Extremism a ticking time bomb, warn experts

Stay out: The ‘no trespassing’ sign at the compound in Jalan Rabani, Kampung Sungai Tiram, where the suspect behind the Sungai Tiram police station attack lived. — THOMAS YONG/The Star

KUALA LUMPUR: Extremist groups may appear to be dormant, but they must never be underestimated. They can be ticking time bombs that may explode at any time, say experts.

While the Ulu Tiram police station attack could be a random case, the potential threat of violence from extremist or radical groups cannot be understated, they added.

“They must be constantly kept under scrutiny and surveillance,” said Universiti Sains Malaysia (USM) Centre for Policy Research criminologist Datuk Dr P. Sundramoorthy.

“The attacker in Ulu Tiram came with a parang and not with any firearms or explosives. Thus, it indicates that this may be a random act from a JI member.”

However, he described the killing of the policemen as “an attack on all of us in society”.

“Killing, causing grievous hurt or any use of aggression and violence against officers at a police station is absolutely horrific and brutal. Such vicious attacks by members of terror, extremist and radical groups cannot be tolerated.”

The government, Sundramoorthy said, must address extremism and radicalism to maintain social cohesion, uphold democratic values and ensure the safety and security of all citizens.

“Our government must also strike a balance between protecting national security and safeguarding individual rights and freedoms,” he added.

Terrorism expert Dr Ahmad El-Muhammady said the attack on the police station could have been a “copycat” of similar attacks in Indonesia a few years ago.

“A few years ago, there were a series of attacks on law enforcement authorities in Indonesia.

“It might have inspired this particular attack,” he said, adding that the current regional and global situations could have driven the individual towards radicalism.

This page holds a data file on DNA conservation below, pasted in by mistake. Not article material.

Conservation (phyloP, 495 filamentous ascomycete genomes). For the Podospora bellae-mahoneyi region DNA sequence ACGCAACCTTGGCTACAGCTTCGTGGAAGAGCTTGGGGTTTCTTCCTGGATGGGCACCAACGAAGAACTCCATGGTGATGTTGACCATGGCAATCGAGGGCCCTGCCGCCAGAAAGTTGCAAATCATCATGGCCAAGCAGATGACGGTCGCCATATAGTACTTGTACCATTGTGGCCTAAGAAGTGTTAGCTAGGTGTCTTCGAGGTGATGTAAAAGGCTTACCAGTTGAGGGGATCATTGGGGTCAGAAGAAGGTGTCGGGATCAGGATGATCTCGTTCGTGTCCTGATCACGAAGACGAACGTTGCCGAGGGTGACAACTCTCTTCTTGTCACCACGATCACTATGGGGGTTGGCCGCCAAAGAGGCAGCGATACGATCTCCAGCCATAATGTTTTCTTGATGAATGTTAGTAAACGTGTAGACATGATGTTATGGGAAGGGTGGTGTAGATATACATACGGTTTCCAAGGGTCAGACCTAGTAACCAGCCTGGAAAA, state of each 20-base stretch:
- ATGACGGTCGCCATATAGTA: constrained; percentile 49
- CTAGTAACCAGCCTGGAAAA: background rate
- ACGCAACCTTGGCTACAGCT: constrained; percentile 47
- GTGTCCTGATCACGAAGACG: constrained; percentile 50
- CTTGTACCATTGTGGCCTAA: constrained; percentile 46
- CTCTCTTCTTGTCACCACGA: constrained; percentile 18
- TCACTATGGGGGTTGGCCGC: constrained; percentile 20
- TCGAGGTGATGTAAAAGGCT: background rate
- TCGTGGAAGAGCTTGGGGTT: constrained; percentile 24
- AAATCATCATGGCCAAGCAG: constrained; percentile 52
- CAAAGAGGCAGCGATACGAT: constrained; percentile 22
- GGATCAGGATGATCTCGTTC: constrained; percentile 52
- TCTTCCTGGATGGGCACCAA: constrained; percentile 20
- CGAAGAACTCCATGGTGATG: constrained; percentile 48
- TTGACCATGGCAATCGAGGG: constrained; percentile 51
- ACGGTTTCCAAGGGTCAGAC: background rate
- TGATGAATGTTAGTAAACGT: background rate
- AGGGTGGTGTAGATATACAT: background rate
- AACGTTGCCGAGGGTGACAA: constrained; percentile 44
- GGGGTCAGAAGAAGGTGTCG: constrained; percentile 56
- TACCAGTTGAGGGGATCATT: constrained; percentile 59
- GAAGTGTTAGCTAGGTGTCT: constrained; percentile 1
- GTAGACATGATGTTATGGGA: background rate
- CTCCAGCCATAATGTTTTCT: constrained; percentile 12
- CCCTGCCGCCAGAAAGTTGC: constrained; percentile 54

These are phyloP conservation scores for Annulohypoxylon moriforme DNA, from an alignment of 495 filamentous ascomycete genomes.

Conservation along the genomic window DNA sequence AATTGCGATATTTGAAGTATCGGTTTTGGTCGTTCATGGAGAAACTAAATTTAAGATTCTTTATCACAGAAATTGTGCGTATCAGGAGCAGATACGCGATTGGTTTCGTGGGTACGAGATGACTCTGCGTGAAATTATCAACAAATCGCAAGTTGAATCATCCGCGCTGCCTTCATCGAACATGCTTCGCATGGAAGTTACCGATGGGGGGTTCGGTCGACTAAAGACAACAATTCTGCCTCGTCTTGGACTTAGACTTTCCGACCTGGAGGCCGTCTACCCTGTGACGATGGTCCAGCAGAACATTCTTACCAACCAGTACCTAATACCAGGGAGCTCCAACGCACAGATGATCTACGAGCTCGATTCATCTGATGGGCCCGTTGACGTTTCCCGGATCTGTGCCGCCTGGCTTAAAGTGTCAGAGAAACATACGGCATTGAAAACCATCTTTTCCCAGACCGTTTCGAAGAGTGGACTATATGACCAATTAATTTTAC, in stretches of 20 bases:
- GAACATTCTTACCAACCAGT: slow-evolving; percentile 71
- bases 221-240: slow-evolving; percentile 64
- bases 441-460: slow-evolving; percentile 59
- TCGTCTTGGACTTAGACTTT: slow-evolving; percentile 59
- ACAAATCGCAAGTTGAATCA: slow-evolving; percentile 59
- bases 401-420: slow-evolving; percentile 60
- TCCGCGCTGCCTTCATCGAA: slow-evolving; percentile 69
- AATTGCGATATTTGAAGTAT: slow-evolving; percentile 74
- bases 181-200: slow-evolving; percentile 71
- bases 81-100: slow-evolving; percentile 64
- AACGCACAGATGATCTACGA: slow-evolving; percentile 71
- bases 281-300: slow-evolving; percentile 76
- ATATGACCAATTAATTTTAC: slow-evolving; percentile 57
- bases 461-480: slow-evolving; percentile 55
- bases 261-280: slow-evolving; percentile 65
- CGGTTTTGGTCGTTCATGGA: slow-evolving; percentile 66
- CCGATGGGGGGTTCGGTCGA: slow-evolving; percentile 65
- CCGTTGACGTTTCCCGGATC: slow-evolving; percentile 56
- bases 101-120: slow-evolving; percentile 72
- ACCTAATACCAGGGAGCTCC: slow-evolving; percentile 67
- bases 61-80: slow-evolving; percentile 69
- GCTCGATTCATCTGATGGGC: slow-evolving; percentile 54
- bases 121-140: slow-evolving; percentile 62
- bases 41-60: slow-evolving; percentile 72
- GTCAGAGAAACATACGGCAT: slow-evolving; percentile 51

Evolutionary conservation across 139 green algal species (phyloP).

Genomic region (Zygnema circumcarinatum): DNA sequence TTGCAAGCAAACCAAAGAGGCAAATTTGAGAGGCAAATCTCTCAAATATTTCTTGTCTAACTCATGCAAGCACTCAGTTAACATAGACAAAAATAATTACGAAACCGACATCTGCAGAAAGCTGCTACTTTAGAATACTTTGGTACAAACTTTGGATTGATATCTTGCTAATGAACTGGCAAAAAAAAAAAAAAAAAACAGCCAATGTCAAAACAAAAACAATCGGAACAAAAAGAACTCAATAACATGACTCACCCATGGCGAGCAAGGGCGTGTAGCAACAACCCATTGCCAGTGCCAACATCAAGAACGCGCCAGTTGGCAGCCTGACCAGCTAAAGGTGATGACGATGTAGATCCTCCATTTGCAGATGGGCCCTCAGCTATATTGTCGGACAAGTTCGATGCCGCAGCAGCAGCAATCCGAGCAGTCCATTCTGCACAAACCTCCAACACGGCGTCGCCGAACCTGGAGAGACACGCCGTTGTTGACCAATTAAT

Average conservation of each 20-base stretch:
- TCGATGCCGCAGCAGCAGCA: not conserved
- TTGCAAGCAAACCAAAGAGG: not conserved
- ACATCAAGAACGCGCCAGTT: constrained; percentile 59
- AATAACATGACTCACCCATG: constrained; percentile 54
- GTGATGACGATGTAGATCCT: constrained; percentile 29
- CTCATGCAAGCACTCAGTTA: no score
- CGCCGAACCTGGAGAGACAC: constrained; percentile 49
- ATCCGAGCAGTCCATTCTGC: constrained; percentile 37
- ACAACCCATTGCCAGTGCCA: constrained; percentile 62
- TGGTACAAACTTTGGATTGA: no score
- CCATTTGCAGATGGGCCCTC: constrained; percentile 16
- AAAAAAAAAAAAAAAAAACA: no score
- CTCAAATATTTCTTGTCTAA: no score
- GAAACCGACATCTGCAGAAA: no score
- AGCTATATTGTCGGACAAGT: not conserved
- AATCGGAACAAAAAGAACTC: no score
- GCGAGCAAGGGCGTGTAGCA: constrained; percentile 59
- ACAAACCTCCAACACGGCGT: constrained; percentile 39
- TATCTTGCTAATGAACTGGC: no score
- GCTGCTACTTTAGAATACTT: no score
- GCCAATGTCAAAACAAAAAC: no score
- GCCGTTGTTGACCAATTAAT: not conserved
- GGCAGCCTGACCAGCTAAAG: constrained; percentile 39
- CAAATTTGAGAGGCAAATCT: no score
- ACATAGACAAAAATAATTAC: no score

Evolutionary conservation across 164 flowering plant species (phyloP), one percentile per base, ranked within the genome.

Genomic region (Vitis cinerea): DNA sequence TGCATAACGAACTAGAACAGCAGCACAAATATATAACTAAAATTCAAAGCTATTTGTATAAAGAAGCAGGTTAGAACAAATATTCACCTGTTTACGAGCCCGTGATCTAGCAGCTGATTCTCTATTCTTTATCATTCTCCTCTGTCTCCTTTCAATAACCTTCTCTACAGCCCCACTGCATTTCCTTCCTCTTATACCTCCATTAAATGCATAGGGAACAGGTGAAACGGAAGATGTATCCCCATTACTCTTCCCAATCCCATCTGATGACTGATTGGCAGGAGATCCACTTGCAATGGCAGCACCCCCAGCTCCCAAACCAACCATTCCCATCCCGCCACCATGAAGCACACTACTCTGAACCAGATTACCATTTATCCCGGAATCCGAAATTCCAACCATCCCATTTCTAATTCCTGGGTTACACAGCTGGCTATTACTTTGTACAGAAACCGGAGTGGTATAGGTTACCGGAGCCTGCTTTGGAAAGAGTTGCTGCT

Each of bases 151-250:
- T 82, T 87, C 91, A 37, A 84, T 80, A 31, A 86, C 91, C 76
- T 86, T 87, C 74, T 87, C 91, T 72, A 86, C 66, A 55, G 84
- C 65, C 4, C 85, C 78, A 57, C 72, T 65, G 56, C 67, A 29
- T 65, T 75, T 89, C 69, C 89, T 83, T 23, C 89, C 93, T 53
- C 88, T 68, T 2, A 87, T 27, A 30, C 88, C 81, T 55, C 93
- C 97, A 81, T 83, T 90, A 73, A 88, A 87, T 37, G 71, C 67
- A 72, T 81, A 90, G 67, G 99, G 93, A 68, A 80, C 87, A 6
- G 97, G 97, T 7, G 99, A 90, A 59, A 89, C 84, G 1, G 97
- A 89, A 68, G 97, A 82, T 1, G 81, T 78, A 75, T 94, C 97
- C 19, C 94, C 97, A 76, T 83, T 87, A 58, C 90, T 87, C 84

Ahmad said authorities should step up surveillance on suspected radical groups.

“While some could be seen as dormant, they should never be discounted or even underestimated. Authorities have to also identify factors that lead to radicalism and stop people from being influenced by extremist ideologies,” he said.

Prof Dr Ahmad Fauzi Abdul Hamid of USM’s Political Science Department said the attack might be a form of retaliation for past actions against the suspect’s father, who was a JI member.

“Secondly, there is the takfiri (excommunicating other Muslims) ideology that runs in the family and passed from one generation to another generation.

“This is like a time bomb, which just happened to explode in the wee hours of this morning.”

He said it was important that police remain vigilant because dormancy did not mean the extremism ideology was dead.

“JI is known for its better indoctrination methods than the Islamic State (IS) which relies mainly on social media and lone wolf attackers.

“JI is more organised and better trained,” Prof Ahmad Fauzi said.

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